Material-based storage of hydrogen
To increase the energy storage density of hydrogen, and reduce the energy required for high pressure or liquid hydrogen storage, hydrogen may be stored on the surfaces of hydrogen-adsorbing solids, or within hydrogen-absorbing solids.
Some proposed classes of materials for hydrogen-adsorption and -absorption include:
- Porous carbons for physisorption;
- Metal-organic frameworks (MOFs) for adsorption;
- Metal hydrides such as MgH2, NaAlH4, and LaNixHy
Yet higher energy storage densities for hydrogen may be achievable by using liquid organic hydrogen carriers (LOHCs). One interesting area of research and development are the catalysts required for hydrogenation and dehydrogenation of LOHCs such as cycloalkanes.
Many other materials have also been suggested as potential hydrogen storage hosts, and it will be interesting to see which storage method will ultimately become most commercially viable, and whether different solutions will become dominant for stationary and mobile applications.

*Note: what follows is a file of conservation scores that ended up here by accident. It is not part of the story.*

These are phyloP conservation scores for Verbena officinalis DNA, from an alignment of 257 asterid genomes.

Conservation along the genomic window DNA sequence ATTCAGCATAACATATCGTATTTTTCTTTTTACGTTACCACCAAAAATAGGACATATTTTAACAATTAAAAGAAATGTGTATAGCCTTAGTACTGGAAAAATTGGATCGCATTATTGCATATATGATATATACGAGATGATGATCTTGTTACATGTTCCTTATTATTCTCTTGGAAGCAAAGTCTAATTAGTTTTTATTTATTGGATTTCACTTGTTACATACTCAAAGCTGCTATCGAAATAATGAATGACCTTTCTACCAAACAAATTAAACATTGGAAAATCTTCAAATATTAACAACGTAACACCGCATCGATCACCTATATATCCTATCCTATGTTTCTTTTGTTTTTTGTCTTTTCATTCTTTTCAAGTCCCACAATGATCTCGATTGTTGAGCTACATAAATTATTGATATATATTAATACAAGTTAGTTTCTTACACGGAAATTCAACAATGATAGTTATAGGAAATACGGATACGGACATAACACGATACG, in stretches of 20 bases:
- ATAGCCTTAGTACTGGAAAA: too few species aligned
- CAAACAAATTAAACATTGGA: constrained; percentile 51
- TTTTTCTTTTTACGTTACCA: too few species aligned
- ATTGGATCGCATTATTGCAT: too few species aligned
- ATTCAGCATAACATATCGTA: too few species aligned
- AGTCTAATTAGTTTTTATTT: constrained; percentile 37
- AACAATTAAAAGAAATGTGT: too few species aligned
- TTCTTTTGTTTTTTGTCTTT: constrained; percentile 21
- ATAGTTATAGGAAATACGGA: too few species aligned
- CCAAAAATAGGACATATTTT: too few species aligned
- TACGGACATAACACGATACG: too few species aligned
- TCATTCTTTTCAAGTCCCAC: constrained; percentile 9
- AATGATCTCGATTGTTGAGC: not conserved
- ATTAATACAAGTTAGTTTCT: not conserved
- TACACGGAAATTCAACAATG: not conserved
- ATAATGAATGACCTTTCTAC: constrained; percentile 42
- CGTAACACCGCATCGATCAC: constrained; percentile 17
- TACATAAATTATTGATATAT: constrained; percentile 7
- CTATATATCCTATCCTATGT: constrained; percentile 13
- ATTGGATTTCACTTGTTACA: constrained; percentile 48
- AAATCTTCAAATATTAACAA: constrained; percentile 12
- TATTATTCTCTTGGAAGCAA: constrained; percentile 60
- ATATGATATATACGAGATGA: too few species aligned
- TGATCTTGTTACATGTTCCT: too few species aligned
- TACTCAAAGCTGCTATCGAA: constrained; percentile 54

Patent applications for hydrogen storage
Going by the numbers of patent application families published each year, research and development in hydrogen storage appears to have picked up recently. While from 2011 to 2015, the number of published patent application families related to hydrogen storage hovered just under 500 families per year, the number has increased significantly, especially in the last couple of years (see Figure 1).